Highlights of the $29 billion spending package signed by Gov. Tom Corbett for the fiscal year that started July 1. Comparisons are to the budget approved for the previous fiscal year:
THE BIG PICTURE
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— Authorizes a spending increase of $651 million, or 2.3 percent, to $29 billion over last year's approved budget. Counting another $220 million that it adds to the books of the previous fiscal year, the entire package is a $871 million increase, or about 3.1 percent.
— Generates $29.5 billion through taxes, fees and other revenue sources, an increase of $940 million, or 3.3 percent.
— Contains no new taxes.
— Continues to phase out the Capital Stock and Franchise Tax, which was targeted for elimination this year but is now slated to expire in 2016.
— Reduces the time period in which unclaimed property must be held by institutions and businesses from five years to three, generating $150 million in one-time revenue.
— Relies on more than $900 million in transfers from off-budget lottery revenues, legal settlement money paid by tobacco companies and revenue from oil and gas drilling on state lands.
— Transfers $85 million from the Machinery and Equipment Loan Fund and $95 million from the Small Business First Fund.
— Postpones the payment of $393 million to providers of medical care and mental health services under Medicaid.
— Transfers $125 million from fees paid by the state's licensed casino owners.
— Does not increase $5.5 billion in basic education funding to public schools for instructional and operational costs.
— Provides $100 million in new money for Gov. Tom Corbett's proposed new "Ready to Learn" block grant program that will provide a menu of options that guide school districts on how they can use the money.
— Increases special education funding by $20 million.
— Increases funding for school construction by $10 million.
— Increases spending on early-childhood education by $10 million, providing access to pre-school programs for nearly 1,700 additional children.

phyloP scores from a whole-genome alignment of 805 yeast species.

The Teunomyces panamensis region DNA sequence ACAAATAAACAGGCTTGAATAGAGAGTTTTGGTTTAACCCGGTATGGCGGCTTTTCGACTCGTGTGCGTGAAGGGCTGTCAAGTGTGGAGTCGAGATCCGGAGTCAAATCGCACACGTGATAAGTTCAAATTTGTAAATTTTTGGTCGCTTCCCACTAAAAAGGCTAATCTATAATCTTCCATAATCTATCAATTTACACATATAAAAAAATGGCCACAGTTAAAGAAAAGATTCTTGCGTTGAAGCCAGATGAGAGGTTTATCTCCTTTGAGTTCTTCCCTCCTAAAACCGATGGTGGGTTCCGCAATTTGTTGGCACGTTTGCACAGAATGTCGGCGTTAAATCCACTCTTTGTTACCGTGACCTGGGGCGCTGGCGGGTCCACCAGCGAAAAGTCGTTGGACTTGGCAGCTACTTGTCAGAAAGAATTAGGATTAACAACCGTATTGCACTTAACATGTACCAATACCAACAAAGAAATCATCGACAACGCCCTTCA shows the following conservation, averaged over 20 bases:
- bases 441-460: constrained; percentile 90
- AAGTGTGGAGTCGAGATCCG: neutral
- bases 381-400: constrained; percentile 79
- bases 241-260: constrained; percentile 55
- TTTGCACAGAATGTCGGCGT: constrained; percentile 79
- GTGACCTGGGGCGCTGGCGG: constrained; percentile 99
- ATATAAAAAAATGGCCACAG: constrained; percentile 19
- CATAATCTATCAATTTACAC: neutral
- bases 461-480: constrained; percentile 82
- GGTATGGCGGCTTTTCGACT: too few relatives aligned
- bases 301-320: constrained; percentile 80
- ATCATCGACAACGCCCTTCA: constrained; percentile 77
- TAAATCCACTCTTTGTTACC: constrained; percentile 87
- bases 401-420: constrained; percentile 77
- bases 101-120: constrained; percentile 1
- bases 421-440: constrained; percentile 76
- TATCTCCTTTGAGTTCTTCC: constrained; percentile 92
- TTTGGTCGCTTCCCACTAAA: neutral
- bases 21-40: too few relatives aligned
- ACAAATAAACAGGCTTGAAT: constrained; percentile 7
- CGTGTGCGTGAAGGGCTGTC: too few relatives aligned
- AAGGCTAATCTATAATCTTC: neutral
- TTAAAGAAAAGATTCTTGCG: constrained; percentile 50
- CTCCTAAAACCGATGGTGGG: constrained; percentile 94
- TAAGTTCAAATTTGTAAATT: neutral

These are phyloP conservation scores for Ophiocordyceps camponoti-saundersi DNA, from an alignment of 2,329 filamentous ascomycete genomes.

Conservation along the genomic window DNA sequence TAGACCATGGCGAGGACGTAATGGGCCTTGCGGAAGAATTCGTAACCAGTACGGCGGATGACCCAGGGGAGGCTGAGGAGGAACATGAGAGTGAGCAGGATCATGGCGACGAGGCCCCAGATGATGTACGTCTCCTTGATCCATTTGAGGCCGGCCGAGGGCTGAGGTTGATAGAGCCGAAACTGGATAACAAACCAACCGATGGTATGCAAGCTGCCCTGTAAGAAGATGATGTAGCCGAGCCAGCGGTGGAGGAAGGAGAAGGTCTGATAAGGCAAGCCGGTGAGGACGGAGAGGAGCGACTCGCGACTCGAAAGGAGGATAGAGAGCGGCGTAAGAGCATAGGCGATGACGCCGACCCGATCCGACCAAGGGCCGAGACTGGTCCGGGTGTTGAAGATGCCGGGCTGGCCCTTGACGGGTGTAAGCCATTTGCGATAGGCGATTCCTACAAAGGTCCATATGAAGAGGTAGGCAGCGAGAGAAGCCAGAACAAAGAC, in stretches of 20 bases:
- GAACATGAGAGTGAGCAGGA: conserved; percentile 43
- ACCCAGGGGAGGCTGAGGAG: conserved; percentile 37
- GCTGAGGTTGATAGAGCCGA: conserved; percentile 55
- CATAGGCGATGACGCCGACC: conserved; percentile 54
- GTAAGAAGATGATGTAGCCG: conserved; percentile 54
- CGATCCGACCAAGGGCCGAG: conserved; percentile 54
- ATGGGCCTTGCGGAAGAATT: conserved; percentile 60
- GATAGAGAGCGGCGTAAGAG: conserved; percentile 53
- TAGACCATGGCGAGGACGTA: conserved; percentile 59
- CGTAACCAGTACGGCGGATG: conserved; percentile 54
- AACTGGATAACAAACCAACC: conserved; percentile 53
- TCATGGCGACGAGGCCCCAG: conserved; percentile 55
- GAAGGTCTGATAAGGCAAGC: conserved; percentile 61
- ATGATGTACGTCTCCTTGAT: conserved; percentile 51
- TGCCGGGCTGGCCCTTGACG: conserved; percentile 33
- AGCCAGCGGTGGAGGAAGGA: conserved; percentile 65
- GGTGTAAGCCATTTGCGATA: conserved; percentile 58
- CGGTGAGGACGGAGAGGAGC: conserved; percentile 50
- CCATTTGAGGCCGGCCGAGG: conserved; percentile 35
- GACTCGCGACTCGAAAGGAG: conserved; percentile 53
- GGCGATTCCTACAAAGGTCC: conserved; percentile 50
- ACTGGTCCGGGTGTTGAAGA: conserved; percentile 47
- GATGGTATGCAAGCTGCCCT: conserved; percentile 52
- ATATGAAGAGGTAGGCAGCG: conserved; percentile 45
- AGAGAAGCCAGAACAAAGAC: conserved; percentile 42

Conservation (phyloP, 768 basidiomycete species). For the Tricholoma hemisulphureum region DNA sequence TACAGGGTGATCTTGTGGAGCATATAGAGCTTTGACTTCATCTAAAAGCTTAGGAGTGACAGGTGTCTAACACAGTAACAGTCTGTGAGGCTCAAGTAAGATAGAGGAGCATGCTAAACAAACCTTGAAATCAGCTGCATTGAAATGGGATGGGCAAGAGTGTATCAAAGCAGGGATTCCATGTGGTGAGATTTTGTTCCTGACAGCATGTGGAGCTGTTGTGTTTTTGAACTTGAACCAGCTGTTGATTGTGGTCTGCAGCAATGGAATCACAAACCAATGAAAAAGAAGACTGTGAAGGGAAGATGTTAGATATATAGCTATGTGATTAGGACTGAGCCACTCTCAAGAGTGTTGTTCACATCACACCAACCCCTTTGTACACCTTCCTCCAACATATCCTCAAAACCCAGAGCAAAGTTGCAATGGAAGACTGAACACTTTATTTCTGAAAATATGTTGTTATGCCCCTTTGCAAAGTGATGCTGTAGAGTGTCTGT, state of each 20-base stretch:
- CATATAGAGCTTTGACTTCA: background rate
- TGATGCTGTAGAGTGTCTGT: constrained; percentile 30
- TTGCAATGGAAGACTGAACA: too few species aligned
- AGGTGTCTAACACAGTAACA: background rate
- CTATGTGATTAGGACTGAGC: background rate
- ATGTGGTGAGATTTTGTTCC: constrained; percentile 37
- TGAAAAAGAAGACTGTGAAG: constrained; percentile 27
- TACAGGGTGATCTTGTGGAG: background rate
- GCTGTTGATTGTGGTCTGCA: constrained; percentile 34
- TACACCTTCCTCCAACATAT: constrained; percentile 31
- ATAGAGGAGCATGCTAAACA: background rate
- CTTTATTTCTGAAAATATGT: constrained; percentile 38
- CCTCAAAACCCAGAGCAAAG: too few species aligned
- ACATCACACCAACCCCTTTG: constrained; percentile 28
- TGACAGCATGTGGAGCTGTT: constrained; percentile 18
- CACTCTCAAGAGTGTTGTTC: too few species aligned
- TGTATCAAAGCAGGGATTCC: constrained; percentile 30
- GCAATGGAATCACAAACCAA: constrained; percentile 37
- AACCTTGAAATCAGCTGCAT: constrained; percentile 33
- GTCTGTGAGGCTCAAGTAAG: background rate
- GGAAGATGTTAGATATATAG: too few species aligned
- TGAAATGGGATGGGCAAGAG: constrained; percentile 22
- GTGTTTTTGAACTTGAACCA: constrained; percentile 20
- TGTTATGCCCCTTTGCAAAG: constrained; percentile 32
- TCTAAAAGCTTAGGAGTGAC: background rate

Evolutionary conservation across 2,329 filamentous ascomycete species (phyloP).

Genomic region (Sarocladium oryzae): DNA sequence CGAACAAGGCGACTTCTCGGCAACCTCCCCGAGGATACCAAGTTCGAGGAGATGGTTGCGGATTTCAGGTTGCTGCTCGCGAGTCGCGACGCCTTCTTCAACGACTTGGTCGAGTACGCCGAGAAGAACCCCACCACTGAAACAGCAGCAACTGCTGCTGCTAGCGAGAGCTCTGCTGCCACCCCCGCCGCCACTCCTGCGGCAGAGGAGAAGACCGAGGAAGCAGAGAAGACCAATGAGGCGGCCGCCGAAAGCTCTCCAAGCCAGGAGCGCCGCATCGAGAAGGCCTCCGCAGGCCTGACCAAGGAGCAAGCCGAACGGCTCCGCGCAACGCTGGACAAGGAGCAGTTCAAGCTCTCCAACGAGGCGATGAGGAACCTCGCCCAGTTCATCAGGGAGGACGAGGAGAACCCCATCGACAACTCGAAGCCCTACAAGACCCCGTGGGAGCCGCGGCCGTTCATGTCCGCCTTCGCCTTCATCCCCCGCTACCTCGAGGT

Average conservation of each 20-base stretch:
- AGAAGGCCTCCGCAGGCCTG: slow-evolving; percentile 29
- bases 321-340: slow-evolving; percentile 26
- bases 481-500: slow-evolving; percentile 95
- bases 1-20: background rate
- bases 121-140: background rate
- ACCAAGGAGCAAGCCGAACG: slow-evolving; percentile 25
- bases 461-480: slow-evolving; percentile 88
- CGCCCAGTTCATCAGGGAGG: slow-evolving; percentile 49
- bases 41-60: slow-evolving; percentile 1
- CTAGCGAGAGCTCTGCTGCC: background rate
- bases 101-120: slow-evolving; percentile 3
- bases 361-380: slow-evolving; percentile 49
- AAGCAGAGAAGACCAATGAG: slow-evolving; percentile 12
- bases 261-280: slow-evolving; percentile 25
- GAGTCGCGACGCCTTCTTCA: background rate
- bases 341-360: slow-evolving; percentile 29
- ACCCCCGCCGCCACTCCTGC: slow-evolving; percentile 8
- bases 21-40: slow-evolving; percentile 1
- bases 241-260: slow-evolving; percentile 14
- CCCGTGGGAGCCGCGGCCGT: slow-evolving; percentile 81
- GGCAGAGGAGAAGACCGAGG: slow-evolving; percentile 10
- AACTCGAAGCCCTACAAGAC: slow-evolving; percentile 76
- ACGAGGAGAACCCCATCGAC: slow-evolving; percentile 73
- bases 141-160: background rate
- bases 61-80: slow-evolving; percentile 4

— Sets aside $1.67 billion, an increase of about $555 million, to pay the state's share of pension obligations for state and school employees.
— Transfers $225 million in private equity investments and cash reserves from legal settlement money paid by tobacco companies to help pay the state's pension obligations.
HEALTH CARE/SOCIAL SERVICES
— Increases traditional Medicaid aid to hospitals by about $175 million to $4.5 billion. Does not include $393 million in payments postponed until the next fiscal year.
— Increases aid for the long-term care of the elderly by about $170 million to $1.66 billion.
— Increases funding for the Department of Public Welfare operations, county assistance offices, information systems by $69 million to $499 million.
— Projects $125 million in first-year savings from changes to the state's Medicaid program that still require federal approval.
— Increases funding for mental health services by $41 million to $732 million.
— Increases funding for county child welfare services by $28 million to $1.08 billion.
— Increases funding for services for Medicaid-eligible people with intellectual disabilities by $40 million to nearly $1.07 billion.
LAW AND ORDER
— Increases funding for the Department of Corrections by $97 million to $2.06 billion.
— Increases funding for Pennsylvania State Police operations and cadet classes by nearly $15 million to $205 million.
NATURAL GAS DRILLING
— Allows the extraction of natural gas from beneath state-owned parks and forests through drilling on private, adjacent lands or pre-existing surface leases on public lands.
— Requires future oil and natural gas drilling regulations to be different for distinct methods of extraction.
Sources: Senate Republicans, House and Senate Democrats, 2014-15 state budget documents.